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A Student’s Review of the Democratic Candidates


A Student’s Review of the Democratic Candidates


By Sam Riscar

Ah, politics. Whoever you’re with, it’s sure to spice up the conversation. In some cases it can give the chat a pleasant, zesty kick, but most of the time it’s like you’ve spilled hot sauce all over a dish that would’ve been just fine dry.

Food metaphors aside, its debate season, and the upcoming democratic debate has people either quivering with excitement, or dread. I’m not denying the importance of our national issues, but if all I see is politics, it makes it harder to forget the world sucks. I usually go online to pretend everything is more or less okay, but that’s impossible during campaign season.

Before you get into heated arguments with your friends about ideological and sometimes intrinsic personal ideals, here’s a summary of each candidate, what they’re bringing to the table, and why you should care.

Let’s start with some of the lesser-known candidates. At the bottom of the polls is Lincoln Chafee. In fact, according to Time Magazine, Chafee has “literally zero support” according to a poll by Monmouth University. Needless to say, he’s got nowhere to go but up.

What are some of his ideas? His website describes him as a former mayor, senator, and governor of Rhode Island that actually used to be a Republican, but he ditched the title in 2007. He was one of the only Republican senators to vote against the war in Iraq, and he served as Obama’s co-chair in 2012, voting for him twice, despite his GOP past.

While governing Rhode Island in 2010 at the height of the recession, he emphasized the importance of education, infrastructure, and workforce development, reversing cuts on state colleges and achieving a record drop in unemployment in his state, not to mention his championing of the Marriage Equality Act.

Everything here sounds good—why isn’t he more popular in the polls? My guess is he doesn’t have enough substance, enough zest, if you will. Bernie’s got the angry grandpa look going for him, and Hillary’s name brand recognition is about as high as any fast food joint. He just doesn’t have the personality for broader politics, it seems. Only time will tell if he can turn that around in the upcoming debate.

Next is Martin O’Malley. The Atlantic describes him as possibly the most ignored candidate of 2016, but with Trump’s bigoted ad hominems hogging TV spots from Fox News to The Tonight Show, who can blame us?

As governor of Maryland, he shepherded a liberal agenda including gay marriage, gun control, the end to the death penalty, and in-state college tuition for undocumented immigrants.

For any of you interested, he apparently plays in an Irish Rock Band. Go figure. He’s going to need that rock-star experience too, because at 2% in the polls, it’s going to take some serious stage thrashing to turn some heads.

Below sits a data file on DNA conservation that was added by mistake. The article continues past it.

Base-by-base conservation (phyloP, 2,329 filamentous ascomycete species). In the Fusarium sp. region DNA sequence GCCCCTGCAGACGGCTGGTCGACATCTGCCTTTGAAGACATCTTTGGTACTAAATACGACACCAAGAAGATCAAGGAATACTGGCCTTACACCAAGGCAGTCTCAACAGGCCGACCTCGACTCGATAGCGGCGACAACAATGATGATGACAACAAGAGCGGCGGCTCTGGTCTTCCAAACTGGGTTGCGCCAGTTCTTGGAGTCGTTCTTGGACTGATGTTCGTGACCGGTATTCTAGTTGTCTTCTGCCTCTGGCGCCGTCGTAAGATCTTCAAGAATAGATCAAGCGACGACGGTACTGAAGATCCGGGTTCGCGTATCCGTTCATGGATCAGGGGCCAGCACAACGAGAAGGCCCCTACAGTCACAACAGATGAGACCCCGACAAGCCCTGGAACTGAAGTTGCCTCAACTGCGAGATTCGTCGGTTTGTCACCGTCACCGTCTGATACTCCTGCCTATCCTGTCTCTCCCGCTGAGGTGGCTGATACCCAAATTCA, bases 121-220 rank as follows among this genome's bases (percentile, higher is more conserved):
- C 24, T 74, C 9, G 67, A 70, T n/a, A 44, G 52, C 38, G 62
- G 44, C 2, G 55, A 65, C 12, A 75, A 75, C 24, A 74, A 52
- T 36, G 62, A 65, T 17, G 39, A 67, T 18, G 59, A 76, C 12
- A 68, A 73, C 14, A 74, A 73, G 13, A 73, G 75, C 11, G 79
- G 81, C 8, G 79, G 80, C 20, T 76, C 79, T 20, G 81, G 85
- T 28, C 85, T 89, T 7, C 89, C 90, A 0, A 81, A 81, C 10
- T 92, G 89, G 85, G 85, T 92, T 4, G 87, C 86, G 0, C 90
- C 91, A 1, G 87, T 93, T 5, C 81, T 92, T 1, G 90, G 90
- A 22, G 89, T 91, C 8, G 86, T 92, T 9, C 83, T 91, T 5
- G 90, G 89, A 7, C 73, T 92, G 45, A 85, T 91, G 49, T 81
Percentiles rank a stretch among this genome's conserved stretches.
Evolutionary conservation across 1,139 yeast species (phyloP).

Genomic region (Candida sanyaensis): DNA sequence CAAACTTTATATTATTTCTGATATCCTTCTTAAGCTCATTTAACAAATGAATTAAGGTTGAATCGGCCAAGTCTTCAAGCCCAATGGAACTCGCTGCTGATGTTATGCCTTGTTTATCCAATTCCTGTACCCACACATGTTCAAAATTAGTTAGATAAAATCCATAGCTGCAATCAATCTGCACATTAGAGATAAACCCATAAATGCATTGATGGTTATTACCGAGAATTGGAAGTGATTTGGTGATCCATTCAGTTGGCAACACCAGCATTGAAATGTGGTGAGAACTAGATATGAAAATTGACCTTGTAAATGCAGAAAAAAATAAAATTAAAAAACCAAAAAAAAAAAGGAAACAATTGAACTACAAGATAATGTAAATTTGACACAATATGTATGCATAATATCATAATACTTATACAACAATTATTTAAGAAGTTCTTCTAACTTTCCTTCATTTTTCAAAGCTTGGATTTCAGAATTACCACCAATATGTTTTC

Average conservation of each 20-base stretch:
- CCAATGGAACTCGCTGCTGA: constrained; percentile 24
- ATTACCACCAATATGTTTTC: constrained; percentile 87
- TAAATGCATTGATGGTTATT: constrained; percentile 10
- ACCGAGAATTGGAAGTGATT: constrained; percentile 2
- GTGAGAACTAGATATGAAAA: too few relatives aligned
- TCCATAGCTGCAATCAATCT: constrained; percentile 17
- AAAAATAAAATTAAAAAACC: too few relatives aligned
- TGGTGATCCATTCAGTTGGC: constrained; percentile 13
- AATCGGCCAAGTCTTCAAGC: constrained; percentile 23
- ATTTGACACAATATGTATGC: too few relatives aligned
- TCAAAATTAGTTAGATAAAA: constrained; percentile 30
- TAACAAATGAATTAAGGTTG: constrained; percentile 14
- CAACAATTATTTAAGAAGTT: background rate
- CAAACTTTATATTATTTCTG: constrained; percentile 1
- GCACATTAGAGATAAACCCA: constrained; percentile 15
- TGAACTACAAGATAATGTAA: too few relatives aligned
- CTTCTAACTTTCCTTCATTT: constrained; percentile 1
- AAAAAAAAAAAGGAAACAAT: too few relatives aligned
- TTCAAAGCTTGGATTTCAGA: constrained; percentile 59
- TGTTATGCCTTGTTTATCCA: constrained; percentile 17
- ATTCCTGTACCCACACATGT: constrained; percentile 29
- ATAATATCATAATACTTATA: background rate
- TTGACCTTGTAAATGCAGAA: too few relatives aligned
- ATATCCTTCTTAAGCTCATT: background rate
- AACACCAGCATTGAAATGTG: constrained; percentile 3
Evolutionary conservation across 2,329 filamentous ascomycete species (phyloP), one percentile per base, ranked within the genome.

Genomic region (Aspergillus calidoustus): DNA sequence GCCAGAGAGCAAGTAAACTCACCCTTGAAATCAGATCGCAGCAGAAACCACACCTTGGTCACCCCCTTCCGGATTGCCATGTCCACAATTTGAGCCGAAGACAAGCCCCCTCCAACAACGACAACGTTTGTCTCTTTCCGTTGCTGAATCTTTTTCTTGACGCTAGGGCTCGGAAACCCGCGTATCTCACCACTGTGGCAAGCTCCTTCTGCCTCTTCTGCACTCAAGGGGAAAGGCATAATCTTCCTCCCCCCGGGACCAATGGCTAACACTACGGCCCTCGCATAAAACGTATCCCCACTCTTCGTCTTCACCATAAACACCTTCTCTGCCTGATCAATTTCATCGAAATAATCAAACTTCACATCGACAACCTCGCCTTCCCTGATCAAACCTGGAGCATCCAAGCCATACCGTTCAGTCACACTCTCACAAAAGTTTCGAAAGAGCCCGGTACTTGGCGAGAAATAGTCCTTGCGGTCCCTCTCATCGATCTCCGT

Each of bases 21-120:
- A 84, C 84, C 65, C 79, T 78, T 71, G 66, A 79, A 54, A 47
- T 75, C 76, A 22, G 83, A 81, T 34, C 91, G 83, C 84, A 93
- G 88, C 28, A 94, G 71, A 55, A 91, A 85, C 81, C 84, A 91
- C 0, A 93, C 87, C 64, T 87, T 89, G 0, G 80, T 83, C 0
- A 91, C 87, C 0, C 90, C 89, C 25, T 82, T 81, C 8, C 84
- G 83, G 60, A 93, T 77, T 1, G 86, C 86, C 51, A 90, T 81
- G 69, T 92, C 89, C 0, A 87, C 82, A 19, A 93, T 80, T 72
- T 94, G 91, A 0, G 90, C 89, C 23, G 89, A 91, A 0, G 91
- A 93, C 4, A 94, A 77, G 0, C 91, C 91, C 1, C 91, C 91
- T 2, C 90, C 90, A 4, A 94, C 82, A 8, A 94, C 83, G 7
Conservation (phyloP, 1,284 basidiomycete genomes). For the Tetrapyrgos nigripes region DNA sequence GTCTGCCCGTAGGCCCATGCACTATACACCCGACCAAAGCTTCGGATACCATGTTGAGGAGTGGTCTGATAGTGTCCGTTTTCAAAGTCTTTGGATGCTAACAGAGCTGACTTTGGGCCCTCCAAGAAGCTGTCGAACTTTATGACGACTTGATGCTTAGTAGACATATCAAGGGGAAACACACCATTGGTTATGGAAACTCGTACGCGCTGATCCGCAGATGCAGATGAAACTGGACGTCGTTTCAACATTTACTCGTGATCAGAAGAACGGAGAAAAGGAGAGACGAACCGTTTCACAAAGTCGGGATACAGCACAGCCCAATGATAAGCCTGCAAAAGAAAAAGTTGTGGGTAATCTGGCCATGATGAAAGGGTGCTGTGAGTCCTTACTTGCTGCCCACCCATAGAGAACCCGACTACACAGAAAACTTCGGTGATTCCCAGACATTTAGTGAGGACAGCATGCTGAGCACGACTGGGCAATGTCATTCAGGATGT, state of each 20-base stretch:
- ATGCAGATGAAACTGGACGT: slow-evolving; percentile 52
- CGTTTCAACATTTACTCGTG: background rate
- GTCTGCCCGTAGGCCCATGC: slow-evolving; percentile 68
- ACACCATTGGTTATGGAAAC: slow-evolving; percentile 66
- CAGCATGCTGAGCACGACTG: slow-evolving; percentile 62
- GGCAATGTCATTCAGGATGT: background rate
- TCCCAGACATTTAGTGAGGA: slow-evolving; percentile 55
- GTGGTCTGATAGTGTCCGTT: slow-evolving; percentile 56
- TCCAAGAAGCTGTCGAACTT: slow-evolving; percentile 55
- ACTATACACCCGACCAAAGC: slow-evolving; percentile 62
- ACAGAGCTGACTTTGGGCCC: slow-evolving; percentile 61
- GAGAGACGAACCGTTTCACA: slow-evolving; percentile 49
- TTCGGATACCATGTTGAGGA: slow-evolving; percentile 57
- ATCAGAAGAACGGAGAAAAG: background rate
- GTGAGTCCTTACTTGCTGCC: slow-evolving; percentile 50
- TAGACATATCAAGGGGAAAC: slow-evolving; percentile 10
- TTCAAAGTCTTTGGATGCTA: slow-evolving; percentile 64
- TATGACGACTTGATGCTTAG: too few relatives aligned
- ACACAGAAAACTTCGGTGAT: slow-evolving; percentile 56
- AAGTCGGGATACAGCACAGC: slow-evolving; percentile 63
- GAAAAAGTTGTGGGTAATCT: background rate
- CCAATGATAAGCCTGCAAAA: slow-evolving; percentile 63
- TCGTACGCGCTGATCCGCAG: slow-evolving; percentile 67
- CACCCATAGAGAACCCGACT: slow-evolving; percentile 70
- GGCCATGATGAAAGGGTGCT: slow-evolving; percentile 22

Then, there’s Jim Webb, who is about as interesting as this paragraph is long. Former Virginia senator, he served with the Marines, a counsel for Congress, an assistant secretary of defense, and Secretary of the Navy. He’s an advocate for ending the war on drugs and prison reform.

Now it’s time for the heavy hitters. No matter which side of the spectrum you’re on, you’ve probably heard of both of them. As I said before, Hillary Clinton’s brand recognition could be equated a fast food restaurant, perhaps Taco Bell—they both might leave you with a bad aftertaste and more than a hint of indigestion.

She’s an eloquent speaker, and she knows her way about the ballpark, which will be a key factor when these sluggers enter the ring.

However, at the age of 74, Bernie Sanders still somehow manages to be the new kid in town. He manages to tap dance down the line between endearing grandfather and crotchety old man, shouting about the corrupt establishment that big banks have created through Congressional pawns.

He is, by the way, a socialist. Okay, now that half of you are done gasping and blushing at the thought of such a radical political orientation, allow me to explain what he says that really means. On USA Today, Sen. Sanders opined, “Democratic socialism is taking a hard look at what countries like Denmark, Sweden, Norway, (and) Sweden … have done over the years and try to ascertain what they have done right, in terms of protecting the needs of millions of working families.”

Basically, he wants to put more power into the hands of the people, and restore the shrinking middle class to its former glory, which isn’t all that bad once you get past the big socialist buzzword people like to throw around like it’s an insult.

Sen.’s Clinton and Sanders are neck and neck in the polls right now. It seems when one jumps ahead in one state, the other leaps ahead in another. It’ll take more than just one debate to see who pulls ahead. We’ll have to wait and see who comes out on top.

Even though Vice President Joe Biden isn’t in the race as of now, whether he likes it or not, his name is in contention and, if he chooses to run, odds are he would easily be able to pull ahead of both Clinton and Sanders. Like I’ve said many times in this article, time will tell. We’re only a couple months in, and we’ve watched Trump go from a joke, to a veritable candidate, and now he’s on the slow decline back to a joke.

The debates, no doubt, will affect who we will be seeing more of, and who will be taking the walk of shame. Tune in to CNN on October 13th to see for yourself who will rise, and who will fall.